Teamwork Delivers a Beautiful Same-Day Digital Smile Category: Doctor-Technician
Diagnosis and Treatment Planning
A 42-year-old male presented with porcelain veneers on teeth Nos. 6 to 11 and teeth Nos. 22 to 27. The original feldspathic units were bonded into place in 2003. During the last 9 years, small chips on teeth Nos. 6, 9, 11, and 22, a complete failure of the restorations on teeth Nos. 24, 25, and 27, and generalized staining at the margins had occurred. These failures were attributed to the patient's nocturnal bruxism habit, as well as mild occlusal interferences in the anterior region.
Initially, tooth No. 11 had been bony impacted and was surgically uncovered and orthodontically brought into place. After completion of orthodontics, he was left with an osseous and associated soft-tissue defect. This initial restoration was handled with a direct resin veneer. The upper veneers were selected in 2003 to address this aesthetic issue, and the lowers were added to balance the aesthetic requirements of the patient.
The patient was a practicing dentist for 16 years who had clear expectations, knowing exactly where he wanted the case to finish from an aesthetic point of view. He did not wish to repeat his last veneer experience and did not want to have temporaries during the treatment phase because he had previously needed to recement a section of his original temporary veneers twice a day. It was of paramount importance to fully understand what the patient was expecting, and equally important to have him fully understand what was possible and what limitations could be expected. (With regard to the patient's knowledge and experience as it related to expectations, it should be noted that the patient lectures internationally on the science of color and shade matching.)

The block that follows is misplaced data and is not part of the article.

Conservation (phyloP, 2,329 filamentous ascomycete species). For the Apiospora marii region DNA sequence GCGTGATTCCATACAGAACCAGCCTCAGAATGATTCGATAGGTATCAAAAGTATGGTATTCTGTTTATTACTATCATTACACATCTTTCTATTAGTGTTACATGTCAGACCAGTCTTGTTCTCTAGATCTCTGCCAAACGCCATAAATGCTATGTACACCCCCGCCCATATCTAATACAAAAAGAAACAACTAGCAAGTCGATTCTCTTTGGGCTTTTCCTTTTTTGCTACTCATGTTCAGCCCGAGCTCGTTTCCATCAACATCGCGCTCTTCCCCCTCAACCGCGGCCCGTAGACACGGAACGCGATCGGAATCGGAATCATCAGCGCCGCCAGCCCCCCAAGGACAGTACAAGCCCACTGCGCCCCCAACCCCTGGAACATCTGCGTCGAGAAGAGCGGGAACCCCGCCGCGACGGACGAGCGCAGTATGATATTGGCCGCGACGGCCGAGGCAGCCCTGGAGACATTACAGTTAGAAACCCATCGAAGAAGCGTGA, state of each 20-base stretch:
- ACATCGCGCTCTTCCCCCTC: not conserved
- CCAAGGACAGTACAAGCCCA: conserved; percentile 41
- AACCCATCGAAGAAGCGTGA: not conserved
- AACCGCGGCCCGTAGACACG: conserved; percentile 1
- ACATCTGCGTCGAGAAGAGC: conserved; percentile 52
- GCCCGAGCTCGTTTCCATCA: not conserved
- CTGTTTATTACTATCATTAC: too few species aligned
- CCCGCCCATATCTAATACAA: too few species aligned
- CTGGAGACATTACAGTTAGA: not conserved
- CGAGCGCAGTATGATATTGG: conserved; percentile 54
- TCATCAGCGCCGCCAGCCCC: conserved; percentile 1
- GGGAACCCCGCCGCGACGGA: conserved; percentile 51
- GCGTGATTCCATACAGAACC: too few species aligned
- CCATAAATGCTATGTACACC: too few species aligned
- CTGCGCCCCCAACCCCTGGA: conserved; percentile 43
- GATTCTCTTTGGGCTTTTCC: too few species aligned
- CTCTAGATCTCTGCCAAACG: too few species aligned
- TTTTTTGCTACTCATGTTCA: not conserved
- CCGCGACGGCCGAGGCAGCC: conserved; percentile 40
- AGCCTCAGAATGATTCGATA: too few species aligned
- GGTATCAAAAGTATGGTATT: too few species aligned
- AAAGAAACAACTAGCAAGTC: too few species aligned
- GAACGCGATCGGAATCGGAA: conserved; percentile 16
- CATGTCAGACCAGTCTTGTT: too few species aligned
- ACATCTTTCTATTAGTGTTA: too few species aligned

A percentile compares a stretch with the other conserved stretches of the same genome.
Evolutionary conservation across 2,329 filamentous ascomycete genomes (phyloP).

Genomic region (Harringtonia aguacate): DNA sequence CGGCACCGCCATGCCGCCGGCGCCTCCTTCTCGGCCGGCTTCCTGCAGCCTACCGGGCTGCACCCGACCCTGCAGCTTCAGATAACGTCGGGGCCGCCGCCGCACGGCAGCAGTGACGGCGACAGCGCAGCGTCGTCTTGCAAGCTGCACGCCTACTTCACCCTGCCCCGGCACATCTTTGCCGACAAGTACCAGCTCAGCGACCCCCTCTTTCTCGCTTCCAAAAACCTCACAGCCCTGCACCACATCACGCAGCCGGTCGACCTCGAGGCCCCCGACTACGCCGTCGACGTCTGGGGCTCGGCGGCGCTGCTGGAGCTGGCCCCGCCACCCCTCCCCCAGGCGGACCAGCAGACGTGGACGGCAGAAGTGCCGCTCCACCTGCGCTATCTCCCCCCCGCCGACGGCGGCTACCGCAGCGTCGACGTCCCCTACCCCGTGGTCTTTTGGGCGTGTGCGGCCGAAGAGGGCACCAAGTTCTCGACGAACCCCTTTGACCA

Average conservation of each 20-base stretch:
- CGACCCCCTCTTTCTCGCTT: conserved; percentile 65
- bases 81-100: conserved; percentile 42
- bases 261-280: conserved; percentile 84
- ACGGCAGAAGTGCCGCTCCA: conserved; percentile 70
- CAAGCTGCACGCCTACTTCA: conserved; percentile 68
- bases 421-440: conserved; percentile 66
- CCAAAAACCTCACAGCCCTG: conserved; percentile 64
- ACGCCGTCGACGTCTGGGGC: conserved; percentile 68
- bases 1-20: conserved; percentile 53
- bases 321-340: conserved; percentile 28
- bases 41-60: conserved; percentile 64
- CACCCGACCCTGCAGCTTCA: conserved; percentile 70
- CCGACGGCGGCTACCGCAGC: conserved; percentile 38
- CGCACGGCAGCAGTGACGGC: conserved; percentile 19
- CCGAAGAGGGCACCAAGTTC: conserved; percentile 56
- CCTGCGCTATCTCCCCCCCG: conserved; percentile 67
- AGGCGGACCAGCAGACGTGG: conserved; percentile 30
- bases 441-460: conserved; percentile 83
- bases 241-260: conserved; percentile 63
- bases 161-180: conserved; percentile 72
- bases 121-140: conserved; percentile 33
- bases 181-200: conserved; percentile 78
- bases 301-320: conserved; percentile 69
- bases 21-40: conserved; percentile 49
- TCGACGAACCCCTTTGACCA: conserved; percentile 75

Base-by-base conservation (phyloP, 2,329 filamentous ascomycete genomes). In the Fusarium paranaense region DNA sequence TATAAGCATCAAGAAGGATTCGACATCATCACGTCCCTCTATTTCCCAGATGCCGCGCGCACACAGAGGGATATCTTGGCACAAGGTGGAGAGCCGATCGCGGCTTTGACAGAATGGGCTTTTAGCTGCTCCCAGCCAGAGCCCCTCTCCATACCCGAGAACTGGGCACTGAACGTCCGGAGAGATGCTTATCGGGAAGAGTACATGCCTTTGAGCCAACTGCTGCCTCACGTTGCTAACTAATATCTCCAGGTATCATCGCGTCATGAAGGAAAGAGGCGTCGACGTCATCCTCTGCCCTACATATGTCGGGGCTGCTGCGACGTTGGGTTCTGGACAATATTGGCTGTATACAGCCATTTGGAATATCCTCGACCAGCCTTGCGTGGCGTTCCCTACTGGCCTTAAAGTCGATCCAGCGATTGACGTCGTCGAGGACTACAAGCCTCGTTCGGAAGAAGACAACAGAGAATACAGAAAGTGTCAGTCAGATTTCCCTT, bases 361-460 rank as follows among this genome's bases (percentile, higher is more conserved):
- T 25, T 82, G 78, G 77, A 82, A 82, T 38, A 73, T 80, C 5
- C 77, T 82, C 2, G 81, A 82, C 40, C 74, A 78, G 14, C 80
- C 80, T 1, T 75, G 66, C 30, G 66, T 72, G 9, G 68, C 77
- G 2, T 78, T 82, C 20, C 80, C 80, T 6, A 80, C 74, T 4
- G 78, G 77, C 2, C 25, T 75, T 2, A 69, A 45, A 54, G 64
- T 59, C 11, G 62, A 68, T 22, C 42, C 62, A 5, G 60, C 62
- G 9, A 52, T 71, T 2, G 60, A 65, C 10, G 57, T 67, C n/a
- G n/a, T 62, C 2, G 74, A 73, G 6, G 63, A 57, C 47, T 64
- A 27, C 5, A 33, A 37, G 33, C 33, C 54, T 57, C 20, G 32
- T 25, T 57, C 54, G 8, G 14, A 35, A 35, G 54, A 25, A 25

Once the treatment goals were agreed upon, I contacted my dental technician, Eddie Corrales, who is a CDT, and we reviewed the preoperative photos and case expectations as a team before scheduling the patient's next appointment.
On the day of treatment, we started by reviewing expectations and any limitations or complications we might encounter. I confirmed the shade selection, followed by the dental technician and (most importantly) the patient. A Vita 3D (Vident) Shade 1M1 was selected. Because the case was only extending from cuspid to cuspid, it was extremely importance to obtain an exact color match. The shade was taken at the beginning of the appointment to avoid any errors (especially in value) that can occur after the teeth are dehydrated. It also allows us to do this important procedure before we experience any eye strain (which can weaken our ability to accurately match a shade). The shade was confirmed under 3 light sources: nature, halogen, and florescence. Preoperative pictures were taken on a set sequence. Reproducibility between pre- and postoperative photos requires identical magnification, angle, and exposure to produce a set of pictures that can be accurately used for both future case presentations and self-analysis.
At this point, the lower arch was anesthetized with 2 inferior alveolar blocks using 4% Septocaine (1:100000 epinephrine). The upper arch was digitally scanned from the mesial of tooth No. 3 to the mesial of tooth No. 14, utilizing the CEREC system (Sirona Dental Systems). Special attention was paid to all the surfaces of teeth Nos. 6 through 11, assuring accurate detail of both the occlusal surfaces and the facial characteristics. The existing veneers were removed in a conventional manner of incising with a course tapered bur through the facial and extending it into the occlusal reduction area; followed by an oblique force applied by a crown-splitting instrument (CRSPR [Hu-Friedy]). Any areas that would not readily debond were prepped traditionally.
The original preparations were quite good and presented with adequate reduction. Only minor additions were added to the line angles to better hide the transitions and support the subsequent cervical embrasures. Due to the patient's low lip-line and the complete absence of any sensitivity, we agreed to stay supragingival and not attempt to hide the recession. This was considered and agreed upon to sustain natural dentin for the possibility of future grafting, if necessary. The preparations were finished with an ultra-fine diamond bur (NTI Diamond Fine FG, F850-016 [Axis Dental]) to take advantage of the high accuracy of the CEREC scan and milling chamber as well as to maximize the ceramic's strength after bonding.